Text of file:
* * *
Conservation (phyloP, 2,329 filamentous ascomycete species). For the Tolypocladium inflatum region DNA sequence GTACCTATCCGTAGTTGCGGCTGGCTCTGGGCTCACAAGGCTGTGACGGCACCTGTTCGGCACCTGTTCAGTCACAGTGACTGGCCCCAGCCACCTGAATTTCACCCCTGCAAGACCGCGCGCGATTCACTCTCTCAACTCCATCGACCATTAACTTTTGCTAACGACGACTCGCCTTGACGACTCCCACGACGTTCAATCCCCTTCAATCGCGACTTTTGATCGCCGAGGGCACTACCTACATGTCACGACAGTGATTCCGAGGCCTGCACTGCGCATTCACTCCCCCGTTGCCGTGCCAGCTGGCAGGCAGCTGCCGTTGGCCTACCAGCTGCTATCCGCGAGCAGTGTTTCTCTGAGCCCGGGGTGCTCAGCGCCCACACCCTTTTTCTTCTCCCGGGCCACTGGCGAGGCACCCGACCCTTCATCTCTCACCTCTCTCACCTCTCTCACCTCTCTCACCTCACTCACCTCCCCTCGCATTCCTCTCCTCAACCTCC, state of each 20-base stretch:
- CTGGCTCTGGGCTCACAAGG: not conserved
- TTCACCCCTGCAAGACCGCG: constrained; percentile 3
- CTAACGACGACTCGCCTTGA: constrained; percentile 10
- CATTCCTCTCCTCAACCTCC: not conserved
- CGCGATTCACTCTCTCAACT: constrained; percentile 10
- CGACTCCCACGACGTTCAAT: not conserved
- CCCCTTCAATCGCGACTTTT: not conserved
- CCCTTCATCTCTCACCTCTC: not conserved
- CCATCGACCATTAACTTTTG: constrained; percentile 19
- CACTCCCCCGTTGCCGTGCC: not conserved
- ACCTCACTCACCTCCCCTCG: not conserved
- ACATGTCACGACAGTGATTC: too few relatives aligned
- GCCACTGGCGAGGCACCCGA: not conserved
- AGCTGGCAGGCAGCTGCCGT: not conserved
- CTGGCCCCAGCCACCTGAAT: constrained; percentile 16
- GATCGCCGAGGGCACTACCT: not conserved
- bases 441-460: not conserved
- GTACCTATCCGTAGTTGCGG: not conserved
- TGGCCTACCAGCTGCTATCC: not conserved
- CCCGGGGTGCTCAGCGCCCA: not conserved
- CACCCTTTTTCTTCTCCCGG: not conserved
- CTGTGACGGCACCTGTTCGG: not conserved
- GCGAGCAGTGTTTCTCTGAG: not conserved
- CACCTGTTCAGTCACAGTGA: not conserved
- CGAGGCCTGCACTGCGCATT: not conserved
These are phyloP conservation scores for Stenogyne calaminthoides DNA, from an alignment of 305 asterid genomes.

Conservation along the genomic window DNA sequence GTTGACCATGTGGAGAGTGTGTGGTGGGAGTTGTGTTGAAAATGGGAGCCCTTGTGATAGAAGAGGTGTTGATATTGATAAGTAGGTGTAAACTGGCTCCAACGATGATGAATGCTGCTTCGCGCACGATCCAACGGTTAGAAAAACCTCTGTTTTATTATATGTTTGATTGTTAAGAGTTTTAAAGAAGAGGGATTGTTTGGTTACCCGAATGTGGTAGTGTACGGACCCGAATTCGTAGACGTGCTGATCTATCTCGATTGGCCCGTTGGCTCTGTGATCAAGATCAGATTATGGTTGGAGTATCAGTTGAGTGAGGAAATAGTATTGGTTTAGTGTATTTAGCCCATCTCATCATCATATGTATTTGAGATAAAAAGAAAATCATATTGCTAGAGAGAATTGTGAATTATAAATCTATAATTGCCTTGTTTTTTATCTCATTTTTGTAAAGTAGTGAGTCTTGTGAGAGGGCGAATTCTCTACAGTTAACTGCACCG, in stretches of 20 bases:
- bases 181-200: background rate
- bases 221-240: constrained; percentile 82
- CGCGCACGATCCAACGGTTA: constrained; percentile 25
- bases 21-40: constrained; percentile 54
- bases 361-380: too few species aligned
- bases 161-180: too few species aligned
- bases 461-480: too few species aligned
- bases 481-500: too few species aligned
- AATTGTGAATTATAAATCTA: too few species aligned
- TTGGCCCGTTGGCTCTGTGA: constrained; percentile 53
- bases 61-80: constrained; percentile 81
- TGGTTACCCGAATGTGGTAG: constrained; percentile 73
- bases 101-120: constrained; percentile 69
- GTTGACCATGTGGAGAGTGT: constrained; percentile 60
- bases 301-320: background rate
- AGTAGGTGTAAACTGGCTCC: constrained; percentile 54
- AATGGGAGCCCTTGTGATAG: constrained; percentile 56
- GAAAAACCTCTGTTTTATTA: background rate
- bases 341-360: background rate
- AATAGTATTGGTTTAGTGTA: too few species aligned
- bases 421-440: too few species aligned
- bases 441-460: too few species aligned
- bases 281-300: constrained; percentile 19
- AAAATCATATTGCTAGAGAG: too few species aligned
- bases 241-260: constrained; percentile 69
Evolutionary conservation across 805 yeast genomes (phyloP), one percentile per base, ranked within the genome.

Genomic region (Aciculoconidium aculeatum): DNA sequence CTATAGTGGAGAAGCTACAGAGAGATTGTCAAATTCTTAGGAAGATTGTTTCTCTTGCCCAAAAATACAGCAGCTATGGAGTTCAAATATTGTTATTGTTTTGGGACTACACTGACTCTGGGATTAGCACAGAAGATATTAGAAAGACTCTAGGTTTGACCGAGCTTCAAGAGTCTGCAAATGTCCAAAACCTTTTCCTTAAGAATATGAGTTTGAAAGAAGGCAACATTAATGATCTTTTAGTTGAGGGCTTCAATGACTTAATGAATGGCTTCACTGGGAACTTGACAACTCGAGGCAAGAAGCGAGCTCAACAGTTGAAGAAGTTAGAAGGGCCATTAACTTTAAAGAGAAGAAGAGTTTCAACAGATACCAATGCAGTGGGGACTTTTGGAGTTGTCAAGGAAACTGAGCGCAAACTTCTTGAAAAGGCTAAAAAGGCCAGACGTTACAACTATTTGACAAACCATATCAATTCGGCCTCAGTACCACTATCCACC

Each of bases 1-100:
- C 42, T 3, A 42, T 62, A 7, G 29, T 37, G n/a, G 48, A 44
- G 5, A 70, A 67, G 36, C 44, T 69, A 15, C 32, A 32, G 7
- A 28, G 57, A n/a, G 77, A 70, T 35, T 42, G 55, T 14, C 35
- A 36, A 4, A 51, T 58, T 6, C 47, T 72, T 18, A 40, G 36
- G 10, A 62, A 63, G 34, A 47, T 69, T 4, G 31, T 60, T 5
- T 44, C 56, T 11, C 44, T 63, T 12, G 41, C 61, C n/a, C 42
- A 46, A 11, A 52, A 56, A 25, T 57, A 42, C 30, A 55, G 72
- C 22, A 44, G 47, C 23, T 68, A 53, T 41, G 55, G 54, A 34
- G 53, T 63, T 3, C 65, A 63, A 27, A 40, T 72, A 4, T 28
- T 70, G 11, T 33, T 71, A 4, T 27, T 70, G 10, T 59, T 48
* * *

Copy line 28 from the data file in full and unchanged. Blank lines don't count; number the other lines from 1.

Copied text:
Conservation along the genomic window DNA sequence GTTGACCATGTGGAGAGTGTGTGGTGGGAGTTGTGTTGAAAATGGGAGCCCTTGTGATAGAAGAGGTGTTGATATTGATAAGTAGGTGTAAACTGGCTCCAACGATGATGAATGCTGCTTCGCGCACGATCCAACGGTTAGAAAAACCTCTGTTTTATTATATGTTTGATTGTTAAGAGTTTTAAAGAAGAGGGATTGTTTGGTTACCCGAATGTGGTAGTGTACGGACCCGAATTCGTAGACGTGCTGATCTATCTCGATTGGCCCGTTGGCTCTGTGATCAAGATCAGATTATGGTTGGAGTATCAGTTGAGTGAGGAAATAGTATTGGTTTAGTGTATTTAGCCCATCTCATCATCATATGTATTTGAGATAAAAAGAAAATCATATTGCTAGAGAGAATTGTGAATTATAAATCTATAATTGCCTTGTTTTTTATCTCATTTTTGTAAAGTAGTGAGTCTTGTGAGAGGGCGAATTCTCTACAGTTAACTGCACCG, in stretches of 20 bases: